How market research helped an association understand the perceived role and use of research in Canadian policy-making
By MRIA, the Marketing Research and Intelligence Association, a Canadian not-for-profit association.
Improve the collection and use of public opinion research
MRIA wanted to understand how data and information emanating from the market intelligence sector, and especially opinion research, was being used in Canadian policy-making. They were especially interested in the ways that this usage could be improved, either by improving the quality of the information available to policymakers, or the way it was being used.
MRIA interviewed the so-called “thought leaders”, experts from various fields with close knowledge of the Canadian government, to gather their views on market and opinion research and the way it is commissioned and used by the government. 39 in-depth interviews were conducted. The participants included current and former senior federal public servants, current and former politicians, including federal elected officials and senators, current and former political strategists and staff, public opinion research coordinators and evaluation personnel, members of academia, representatives of think tanks, non-governmental organisations and national associations, members of the media and international experts in public opinion research.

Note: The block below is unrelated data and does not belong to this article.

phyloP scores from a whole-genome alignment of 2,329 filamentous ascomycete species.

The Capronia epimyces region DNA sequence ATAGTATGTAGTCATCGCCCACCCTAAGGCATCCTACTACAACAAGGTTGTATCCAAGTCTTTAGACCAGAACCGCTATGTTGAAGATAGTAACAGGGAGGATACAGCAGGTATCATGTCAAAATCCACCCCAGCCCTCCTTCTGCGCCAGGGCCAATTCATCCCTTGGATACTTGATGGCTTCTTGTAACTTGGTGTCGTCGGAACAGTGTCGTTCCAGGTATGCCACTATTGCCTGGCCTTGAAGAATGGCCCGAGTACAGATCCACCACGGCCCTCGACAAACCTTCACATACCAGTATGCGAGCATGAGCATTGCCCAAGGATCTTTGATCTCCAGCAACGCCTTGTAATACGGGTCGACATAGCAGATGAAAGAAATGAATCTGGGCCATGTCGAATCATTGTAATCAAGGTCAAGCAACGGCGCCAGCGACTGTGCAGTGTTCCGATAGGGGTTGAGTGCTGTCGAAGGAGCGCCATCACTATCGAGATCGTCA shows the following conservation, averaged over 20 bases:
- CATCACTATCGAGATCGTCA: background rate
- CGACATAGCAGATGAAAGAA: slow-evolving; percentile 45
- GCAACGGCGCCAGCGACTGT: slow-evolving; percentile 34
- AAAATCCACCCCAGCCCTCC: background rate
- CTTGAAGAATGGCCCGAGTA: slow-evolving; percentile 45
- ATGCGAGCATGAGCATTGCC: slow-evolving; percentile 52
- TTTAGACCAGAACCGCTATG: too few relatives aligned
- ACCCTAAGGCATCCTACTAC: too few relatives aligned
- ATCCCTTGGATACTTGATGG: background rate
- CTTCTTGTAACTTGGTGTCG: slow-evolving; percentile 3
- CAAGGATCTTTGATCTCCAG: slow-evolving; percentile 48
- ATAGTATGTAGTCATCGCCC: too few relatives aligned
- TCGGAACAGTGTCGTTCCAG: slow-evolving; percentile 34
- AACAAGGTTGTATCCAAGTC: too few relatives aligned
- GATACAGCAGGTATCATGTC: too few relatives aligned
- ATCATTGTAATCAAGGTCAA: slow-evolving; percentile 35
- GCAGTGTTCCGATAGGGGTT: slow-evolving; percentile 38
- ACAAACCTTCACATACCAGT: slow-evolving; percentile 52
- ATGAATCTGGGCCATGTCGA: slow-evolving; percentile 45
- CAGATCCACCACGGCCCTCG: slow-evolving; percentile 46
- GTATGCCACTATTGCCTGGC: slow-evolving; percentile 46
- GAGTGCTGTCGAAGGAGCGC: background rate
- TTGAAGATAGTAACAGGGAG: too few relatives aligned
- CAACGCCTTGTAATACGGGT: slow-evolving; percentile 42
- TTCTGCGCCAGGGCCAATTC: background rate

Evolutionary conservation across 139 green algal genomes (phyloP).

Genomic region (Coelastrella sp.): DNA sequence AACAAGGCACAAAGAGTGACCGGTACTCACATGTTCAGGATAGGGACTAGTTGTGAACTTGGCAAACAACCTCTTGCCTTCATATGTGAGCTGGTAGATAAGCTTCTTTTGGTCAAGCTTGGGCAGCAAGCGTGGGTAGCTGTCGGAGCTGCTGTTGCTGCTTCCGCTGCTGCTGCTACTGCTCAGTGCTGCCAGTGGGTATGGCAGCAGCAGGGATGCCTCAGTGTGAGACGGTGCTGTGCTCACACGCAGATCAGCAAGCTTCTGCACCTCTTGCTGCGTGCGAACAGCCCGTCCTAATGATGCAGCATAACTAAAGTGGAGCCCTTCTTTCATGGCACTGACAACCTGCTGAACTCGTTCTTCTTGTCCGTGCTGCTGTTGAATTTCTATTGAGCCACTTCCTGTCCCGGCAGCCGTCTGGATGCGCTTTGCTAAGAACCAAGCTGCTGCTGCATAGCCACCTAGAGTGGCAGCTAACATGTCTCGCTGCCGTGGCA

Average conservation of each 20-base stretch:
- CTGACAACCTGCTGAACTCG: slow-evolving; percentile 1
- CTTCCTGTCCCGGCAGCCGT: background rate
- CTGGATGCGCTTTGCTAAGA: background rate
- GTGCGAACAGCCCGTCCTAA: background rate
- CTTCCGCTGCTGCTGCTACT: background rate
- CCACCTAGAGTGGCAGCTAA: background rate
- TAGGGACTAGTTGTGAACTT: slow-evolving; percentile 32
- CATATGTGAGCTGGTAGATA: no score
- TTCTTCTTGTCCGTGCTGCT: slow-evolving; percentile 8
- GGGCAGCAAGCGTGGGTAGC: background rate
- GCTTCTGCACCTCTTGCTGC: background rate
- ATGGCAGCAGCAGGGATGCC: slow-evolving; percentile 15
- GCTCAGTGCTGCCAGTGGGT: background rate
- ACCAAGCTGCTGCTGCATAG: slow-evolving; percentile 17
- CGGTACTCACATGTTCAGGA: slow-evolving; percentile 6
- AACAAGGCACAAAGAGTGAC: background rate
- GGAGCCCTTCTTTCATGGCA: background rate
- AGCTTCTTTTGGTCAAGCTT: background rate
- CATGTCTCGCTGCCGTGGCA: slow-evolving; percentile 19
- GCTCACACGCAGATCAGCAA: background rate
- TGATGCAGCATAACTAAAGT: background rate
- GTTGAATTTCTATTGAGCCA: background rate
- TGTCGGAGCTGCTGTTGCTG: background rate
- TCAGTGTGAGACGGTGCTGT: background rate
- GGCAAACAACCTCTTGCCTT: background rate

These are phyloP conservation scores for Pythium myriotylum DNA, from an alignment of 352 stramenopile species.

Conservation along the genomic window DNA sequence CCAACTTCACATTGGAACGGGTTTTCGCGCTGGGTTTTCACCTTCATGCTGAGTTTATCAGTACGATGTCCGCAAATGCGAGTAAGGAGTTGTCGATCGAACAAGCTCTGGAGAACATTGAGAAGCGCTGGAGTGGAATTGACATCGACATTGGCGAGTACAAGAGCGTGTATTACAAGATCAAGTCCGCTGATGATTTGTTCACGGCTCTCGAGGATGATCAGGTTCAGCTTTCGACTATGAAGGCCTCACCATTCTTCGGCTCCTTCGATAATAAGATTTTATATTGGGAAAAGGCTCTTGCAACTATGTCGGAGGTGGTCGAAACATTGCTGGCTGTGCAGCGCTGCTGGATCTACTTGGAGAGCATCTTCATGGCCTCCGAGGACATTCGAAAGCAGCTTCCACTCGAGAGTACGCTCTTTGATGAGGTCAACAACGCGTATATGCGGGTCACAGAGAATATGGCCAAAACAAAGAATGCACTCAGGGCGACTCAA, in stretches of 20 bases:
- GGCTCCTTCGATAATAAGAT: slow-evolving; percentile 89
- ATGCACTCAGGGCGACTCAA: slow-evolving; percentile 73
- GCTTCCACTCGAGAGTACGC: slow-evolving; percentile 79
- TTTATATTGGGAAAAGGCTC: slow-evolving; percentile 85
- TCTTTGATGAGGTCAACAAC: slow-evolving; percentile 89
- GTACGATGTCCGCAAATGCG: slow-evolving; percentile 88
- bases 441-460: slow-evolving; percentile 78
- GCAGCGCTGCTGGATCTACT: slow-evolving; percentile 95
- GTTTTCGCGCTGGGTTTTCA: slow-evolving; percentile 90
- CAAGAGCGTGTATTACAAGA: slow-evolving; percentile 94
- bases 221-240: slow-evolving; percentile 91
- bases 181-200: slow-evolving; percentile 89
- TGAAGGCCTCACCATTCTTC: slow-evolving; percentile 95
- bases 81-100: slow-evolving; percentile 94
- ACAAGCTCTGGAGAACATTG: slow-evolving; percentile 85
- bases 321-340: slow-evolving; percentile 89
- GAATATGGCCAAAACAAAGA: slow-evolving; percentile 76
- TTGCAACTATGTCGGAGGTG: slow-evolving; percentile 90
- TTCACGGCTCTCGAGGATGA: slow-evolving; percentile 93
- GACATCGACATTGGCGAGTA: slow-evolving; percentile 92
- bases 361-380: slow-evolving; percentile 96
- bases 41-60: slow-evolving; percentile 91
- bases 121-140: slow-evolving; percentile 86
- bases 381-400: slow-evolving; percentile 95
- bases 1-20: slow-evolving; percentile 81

Understand the relation between research and policy-making
Five types of empirical information were identified as very important in governance by the interviewees: demographic data, government databases information, socio-economic statistics, expert analysis, and public opinion data. Public Opinion Research specifically was unanimously identified as an important mechanism of governance, and as a practice that reflects a healthy and democratic society, as it keeps the government informed about and attuned to the attitudes, opinions, beliefs, values and concerns of the people affected by national policies.
The study gave insights into the general attitude and opinions towards research in Canadian policymaking amongst people closely associated with that field; it is an important indicator both for people in the research industry as well as, more widely, for Canadian citizens looking to understand how national policies are being devised.